Redemptoris Missio 46d: The Problem Of Membership

I can’t say that’s I’ve been a missionary in the sense of serving in a place away from my homeland. It was only recently (2008-15) that intentional discipleship became a ministry focus in which I was welcomed. I can’t address the notion Pope John Paul II presented here, but I’m a skeptic in a broader context of conversion. I’ll explain below. But here’s the text:

Nowadays the call to conversion which missionaries address to non-Christians is put into question or passed over in silence. It is seen as an act of “proselytizing”; it is claimed that it is enough to help people to become more human or more faithful to their own religion, that it is enough to build communities capable of working for justice, freedom, peace and solidarity. What is overlooked is that every person has the right to hear the “Good News” of the God who reveals and gives himself in Christ, so that each one can live out in its fullness his or her proper calling. This lofty reality is expressed in the words of Jesus to the Samaritan woman: “If you knew the gift of God,” and in the unconscious but ardent desire of the woman: “Sir, give me this water, that I may not thirst” (Jn 4:10, 15).

I suspect this is true as much in the First World as it is in mission lands. I think Christianity for the US, Rome, and long-time Christian cultures has become “safe.” It has devolved from an active life as a missionary disciple into a membership in a society. A country club, if you will.

Roman Catholics have been satisfied to assign the task of discipleship to a qualified few: official missionaries-for-life, usually people committed to the priesthood or religious life. This was the grounding for Vatican II, and it was a foundation we struggle mightily to build upon.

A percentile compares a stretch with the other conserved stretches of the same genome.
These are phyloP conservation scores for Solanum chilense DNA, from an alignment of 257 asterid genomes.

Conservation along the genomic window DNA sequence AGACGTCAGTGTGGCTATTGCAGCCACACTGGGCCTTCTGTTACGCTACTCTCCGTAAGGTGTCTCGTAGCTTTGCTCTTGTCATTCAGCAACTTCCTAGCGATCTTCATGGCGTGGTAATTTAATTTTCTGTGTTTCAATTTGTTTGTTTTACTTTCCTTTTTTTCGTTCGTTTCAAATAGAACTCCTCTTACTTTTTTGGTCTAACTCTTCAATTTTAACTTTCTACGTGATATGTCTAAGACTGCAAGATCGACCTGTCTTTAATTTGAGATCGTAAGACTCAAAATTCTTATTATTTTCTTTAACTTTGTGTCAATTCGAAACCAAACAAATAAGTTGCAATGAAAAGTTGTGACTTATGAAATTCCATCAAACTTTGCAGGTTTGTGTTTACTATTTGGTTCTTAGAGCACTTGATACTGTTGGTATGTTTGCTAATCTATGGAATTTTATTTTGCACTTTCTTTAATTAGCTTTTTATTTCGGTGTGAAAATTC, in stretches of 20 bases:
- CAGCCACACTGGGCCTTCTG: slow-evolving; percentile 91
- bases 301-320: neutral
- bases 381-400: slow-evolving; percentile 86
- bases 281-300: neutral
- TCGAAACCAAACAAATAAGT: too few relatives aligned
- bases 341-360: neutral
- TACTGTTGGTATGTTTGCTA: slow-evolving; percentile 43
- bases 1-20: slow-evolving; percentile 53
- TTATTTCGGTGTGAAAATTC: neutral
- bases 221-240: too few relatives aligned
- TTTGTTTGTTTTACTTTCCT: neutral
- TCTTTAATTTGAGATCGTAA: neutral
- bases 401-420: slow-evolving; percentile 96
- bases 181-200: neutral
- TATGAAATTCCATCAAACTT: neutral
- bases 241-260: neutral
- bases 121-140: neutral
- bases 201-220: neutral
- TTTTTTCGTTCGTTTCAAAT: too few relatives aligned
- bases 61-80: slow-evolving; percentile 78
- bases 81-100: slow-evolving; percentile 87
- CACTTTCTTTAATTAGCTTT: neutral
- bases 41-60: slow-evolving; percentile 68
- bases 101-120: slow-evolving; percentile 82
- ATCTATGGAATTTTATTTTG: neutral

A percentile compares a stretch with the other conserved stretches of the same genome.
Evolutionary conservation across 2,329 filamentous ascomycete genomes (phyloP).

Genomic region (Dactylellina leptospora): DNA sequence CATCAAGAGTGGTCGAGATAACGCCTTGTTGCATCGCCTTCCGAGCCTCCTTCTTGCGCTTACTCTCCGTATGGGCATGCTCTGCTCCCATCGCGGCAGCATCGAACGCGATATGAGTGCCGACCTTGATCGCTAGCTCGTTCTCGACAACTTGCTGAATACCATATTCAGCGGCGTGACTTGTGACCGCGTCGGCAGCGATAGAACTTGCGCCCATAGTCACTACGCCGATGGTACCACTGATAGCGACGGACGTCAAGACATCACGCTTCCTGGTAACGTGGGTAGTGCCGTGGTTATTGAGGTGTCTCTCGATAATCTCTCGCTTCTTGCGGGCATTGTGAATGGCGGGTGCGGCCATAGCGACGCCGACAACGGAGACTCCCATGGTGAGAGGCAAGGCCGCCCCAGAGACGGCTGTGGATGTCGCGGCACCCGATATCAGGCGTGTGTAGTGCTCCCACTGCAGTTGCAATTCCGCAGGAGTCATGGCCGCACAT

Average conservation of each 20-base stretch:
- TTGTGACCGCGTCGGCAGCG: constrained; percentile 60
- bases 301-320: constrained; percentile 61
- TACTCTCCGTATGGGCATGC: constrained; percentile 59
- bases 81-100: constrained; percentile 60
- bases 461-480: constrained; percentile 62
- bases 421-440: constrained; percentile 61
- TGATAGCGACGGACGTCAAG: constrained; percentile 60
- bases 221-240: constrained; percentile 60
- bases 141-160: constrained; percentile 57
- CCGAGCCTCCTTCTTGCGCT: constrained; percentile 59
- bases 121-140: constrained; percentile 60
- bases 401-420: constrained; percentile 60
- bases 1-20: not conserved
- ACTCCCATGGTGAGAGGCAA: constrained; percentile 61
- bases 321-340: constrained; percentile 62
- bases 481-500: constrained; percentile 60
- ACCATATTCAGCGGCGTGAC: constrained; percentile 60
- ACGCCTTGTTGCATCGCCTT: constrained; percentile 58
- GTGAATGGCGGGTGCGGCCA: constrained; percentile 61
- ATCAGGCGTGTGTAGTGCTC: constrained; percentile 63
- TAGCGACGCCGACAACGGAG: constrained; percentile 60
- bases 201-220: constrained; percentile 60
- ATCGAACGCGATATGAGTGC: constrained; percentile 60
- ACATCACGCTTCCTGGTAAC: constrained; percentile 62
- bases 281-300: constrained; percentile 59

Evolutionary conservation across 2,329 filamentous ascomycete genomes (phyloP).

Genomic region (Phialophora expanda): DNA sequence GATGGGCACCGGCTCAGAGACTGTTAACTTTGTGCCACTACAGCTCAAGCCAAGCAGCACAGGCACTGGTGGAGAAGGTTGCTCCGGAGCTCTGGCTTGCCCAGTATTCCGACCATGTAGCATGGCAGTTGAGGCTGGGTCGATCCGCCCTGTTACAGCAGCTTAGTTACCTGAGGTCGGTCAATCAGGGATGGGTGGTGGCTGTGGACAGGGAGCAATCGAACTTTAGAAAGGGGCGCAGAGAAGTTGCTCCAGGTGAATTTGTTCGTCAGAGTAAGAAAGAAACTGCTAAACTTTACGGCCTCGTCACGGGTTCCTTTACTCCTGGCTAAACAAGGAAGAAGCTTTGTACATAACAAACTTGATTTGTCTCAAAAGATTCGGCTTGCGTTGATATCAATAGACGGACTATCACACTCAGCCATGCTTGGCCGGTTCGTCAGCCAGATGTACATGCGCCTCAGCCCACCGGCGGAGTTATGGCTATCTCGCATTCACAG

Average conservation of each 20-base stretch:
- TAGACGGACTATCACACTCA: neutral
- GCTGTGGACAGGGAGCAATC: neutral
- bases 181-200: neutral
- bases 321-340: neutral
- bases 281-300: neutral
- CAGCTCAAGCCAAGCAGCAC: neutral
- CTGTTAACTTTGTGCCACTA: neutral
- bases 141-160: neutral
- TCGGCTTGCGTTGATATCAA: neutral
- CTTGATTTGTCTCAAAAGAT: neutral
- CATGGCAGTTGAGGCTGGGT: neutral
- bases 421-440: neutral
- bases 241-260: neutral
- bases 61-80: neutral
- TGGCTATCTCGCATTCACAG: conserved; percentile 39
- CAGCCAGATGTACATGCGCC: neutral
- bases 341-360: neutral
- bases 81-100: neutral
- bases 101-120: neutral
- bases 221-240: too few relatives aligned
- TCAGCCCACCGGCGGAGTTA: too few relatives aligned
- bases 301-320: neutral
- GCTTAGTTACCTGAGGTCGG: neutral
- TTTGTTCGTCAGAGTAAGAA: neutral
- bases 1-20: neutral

I think most Catholics lack the tools, formation, and self-confidence to introduce others to Jesus. This includes clergy, and most bishops. I don’t believe this is a situation of intentional malice. It is our modern poverty, perhaps a Tridentine poverty, but it continues in a post-Vatican II Church.

Human beings of all sorts, Christians, those of other faiths, and those of no faith, can understand helping a sister or brother in need. This is good work, and endorsed by the example of the Lord himself in his many miracles of healing, feeding, and his simple approach of accompaniment and listening. We need to get beyond the notion that rich American can send their medical supplies and food, and their wealthy doctors and college students and parishioners on “mission” to “help” needy people in deprived areas. As I said, this is good work. But it’s not the only work.

When missionaries themselves are not disciples, it is inconceivable to think that they can make disciples without a mountain of grace from God. Perhaps it happens here and there. As I see it, John Paul’s criticism is not without merit, but the blame rests with the Magisterium and its failure to recognize the signs within the core cultures of Christianity. If we fail, we do so for lack of formation, guidance, and support. And holding on too closely to old ways of being the Church.

This document is available online here and is © Copyright – Libreria Editrice Vaticana


About catholicsensibility

Todd lives in Minnesota, serving a Catholic parish as a lay minister.
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